Please use this identifier to cite or link to this item: https://ahro.austin.org.au/austinjspui/handle/1/23595
Title: Mental Health and Psychosocial Challenges in the COVID-19 Pandemic: Food for Thought for Cardiovascular Health Care Professionals.
Austin Authors: O'Neil, Adriene;Nicholls, Stephen J;Redfern, Julie;Brown, Alex;Hare, David L 
Affiliation: University of Sydney, Westmead Applied Research Centre, Faculty of Medicine and Health, Sydney, NSW, Australia
Austin Health, Heidelberg, Victoria, Australia
University of Melbourne, Melbourne, Vic, Australia
South Australian Health and Medical Research Institute and University of Adelaide, Adelaide, SA, Australia
Deakin University, Geelong, Vic, Australia
Monash University, Melbourne, Vic, Australia
Issue Date: Jul-2020
metadata.dc.date: 2020-05-21
Publication information: Heart, Lung & Circulation 2020; 29(7):960-963
Abstract: The coronavirus disease (COVID-19) pandemic has produced substantial health challenges from the perspective of both its direct health complications and the disruption to delivery of standard care for individuals with a range of acute and chronic health issues. In parallel, the widespread application of social isolation initiatives in most countries raises the potential for significant mental health consequences and psychosocial impacts. This has major implications for cardiovascular health care professionals and the management of their patients. The COVID-19 pandemic and associated physical isolation practices are likely to result in a range of mental health and psychosocial challenges. In addition to an increasing incidence of anxiety, depression, suicidal ideation and post-traumatic stress, the pandemic may also witness an increase in substance abuse, domestic violence and relationship discord. The consequences of these complications will be further magnified, when considering their potential effect on cardiovascular disease and its management. This commentary aims to summarise some of the potential mental health and psychosocial challenges that may arise in the setting of the COVID-19 pandemic.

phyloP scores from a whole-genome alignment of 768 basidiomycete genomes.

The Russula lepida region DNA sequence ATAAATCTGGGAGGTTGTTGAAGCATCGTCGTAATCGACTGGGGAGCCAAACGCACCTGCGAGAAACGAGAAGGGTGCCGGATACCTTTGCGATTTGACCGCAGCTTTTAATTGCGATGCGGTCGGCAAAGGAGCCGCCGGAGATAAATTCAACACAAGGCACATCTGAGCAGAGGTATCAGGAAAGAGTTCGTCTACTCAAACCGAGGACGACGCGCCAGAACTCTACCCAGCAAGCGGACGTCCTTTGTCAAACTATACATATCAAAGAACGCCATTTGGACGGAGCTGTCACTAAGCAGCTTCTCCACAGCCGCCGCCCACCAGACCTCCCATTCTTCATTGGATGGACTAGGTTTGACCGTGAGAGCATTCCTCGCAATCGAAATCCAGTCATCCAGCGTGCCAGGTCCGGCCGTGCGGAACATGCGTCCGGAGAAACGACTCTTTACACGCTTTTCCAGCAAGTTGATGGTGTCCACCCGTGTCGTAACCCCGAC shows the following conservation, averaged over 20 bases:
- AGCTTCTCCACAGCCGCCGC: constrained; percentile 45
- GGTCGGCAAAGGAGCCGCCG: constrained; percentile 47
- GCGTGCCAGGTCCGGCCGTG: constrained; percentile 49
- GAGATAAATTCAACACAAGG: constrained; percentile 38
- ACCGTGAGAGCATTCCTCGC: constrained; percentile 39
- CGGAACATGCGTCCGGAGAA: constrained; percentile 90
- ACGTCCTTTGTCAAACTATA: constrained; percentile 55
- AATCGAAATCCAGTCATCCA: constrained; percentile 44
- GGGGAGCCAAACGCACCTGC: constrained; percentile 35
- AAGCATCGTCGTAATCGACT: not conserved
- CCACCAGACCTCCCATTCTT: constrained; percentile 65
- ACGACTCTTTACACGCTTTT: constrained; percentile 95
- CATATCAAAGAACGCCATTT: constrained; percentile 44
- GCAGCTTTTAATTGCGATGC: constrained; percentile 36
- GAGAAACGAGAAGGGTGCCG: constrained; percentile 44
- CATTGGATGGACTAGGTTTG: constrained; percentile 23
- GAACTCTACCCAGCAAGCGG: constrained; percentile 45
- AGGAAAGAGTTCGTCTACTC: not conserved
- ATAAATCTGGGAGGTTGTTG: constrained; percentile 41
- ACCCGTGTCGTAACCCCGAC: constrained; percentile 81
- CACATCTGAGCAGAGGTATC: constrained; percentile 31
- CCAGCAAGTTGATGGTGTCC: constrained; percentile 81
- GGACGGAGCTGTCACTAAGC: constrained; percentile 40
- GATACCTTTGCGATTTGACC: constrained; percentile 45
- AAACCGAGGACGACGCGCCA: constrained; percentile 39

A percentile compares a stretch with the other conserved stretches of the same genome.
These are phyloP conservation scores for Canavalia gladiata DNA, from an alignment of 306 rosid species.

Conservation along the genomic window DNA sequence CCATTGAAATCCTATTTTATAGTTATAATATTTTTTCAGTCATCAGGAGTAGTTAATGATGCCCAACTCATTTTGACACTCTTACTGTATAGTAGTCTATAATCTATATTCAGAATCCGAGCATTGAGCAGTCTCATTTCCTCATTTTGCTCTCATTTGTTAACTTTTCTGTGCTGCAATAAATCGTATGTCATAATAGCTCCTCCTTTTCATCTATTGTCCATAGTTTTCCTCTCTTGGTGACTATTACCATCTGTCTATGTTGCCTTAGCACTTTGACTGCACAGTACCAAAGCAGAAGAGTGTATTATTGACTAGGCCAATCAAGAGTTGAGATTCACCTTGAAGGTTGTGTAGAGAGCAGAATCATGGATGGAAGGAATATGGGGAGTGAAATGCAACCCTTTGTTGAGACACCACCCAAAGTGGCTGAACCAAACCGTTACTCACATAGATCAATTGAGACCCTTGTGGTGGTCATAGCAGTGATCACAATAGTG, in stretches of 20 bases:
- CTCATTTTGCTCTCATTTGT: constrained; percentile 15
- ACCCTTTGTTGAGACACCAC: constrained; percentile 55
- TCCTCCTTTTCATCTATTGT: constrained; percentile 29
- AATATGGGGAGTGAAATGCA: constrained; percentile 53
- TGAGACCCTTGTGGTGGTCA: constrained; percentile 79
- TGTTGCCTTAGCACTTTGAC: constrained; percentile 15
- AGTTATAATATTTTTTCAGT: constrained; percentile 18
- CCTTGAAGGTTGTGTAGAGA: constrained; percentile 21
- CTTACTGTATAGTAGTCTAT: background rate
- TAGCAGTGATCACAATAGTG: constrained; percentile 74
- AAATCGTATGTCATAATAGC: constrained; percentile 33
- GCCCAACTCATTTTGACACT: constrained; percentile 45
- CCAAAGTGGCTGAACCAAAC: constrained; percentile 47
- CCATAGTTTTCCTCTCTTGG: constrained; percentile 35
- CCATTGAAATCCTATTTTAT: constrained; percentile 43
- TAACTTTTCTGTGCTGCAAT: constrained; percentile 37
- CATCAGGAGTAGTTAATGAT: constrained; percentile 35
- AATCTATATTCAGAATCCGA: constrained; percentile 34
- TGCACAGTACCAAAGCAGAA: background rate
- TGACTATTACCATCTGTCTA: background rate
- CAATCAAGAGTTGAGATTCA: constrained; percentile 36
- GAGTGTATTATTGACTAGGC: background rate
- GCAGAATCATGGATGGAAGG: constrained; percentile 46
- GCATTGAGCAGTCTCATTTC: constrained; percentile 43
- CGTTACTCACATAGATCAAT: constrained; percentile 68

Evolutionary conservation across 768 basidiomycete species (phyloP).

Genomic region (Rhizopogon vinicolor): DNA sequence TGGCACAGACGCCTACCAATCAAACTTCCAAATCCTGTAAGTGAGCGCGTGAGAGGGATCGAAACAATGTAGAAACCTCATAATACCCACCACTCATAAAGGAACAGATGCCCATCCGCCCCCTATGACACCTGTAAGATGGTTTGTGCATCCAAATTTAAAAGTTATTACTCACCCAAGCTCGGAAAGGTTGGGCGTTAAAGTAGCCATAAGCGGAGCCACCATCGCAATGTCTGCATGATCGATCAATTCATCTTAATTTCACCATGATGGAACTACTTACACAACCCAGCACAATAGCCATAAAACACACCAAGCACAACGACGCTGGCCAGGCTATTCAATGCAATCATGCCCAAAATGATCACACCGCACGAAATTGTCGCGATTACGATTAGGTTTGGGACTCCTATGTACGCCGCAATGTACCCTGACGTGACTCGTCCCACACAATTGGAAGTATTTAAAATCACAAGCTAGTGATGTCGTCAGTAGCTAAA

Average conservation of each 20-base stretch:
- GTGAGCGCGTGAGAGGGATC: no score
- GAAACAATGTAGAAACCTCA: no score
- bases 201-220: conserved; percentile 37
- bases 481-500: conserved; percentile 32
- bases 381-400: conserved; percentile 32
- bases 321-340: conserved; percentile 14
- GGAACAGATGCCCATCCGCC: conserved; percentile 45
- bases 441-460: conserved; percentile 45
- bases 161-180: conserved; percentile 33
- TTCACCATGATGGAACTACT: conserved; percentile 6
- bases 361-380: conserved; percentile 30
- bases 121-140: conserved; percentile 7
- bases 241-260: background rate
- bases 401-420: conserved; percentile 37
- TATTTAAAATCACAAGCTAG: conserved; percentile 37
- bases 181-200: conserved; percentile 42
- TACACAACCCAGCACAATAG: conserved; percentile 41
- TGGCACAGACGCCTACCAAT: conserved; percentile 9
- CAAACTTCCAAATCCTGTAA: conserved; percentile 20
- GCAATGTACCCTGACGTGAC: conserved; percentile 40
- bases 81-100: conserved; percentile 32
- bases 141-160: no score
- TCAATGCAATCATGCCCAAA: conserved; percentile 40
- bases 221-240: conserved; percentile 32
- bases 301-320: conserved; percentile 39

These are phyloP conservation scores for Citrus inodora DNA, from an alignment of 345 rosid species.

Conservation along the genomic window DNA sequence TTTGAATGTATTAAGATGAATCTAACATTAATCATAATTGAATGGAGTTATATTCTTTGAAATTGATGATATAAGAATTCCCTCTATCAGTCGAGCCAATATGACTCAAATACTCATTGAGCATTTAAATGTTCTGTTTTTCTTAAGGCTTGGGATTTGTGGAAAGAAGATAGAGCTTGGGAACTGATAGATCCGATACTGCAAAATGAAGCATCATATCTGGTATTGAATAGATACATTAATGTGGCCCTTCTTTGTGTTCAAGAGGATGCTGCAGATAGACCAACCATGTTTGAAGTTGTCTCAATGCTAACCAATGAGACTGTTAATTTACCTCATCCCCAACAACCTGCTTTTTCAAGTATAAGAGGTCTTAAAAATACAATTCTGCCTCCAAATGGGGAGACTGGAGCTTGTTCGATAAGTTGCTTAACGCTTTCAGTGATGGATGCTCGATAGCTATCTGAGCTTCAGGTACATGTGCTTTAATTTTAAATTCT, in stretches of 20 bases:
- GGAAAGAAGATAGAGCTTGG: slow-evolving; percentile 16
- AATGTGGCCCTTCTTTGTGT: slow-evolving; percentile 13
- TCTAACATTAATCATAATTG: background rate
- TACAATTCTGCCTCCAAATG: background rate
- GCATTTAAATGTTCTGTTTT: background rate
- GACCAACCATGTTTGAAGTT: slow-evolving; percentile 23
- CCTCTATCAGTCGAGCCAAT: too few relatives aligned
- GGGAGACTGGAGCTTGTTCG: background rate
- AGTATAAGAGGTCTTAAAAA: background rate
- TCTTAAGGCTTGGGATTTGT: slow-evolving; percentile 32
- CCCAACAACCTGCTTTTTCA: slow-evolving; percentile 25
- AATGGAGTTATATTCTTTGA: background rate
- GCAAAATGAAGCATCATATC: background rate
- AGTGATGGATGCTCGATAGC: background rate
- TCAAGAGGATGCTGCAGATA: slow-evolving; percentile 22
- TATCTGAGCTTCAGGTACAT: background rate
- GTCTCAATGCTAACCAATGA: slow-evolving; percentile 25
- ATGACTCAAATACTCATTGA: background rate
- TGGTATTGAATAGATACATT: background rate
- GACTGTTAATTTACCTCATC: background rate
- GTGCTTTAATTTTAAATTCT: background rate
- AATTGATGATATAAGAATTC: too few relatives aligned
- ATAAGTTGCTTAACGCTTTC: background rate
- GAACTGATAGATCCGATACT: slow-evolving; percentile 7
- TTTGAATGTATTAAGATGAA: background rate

URI: http://ahro.austin.org.au/austinjspui/handle/1/23595
DOI: 10.1016/j.hlc.2020.05.002
ORCID: 0000-0001-9554-6556
PubMed URL: 32561126
Type: Journal Article
Subjects: COVID-19
Appears in Collections:Journal articles

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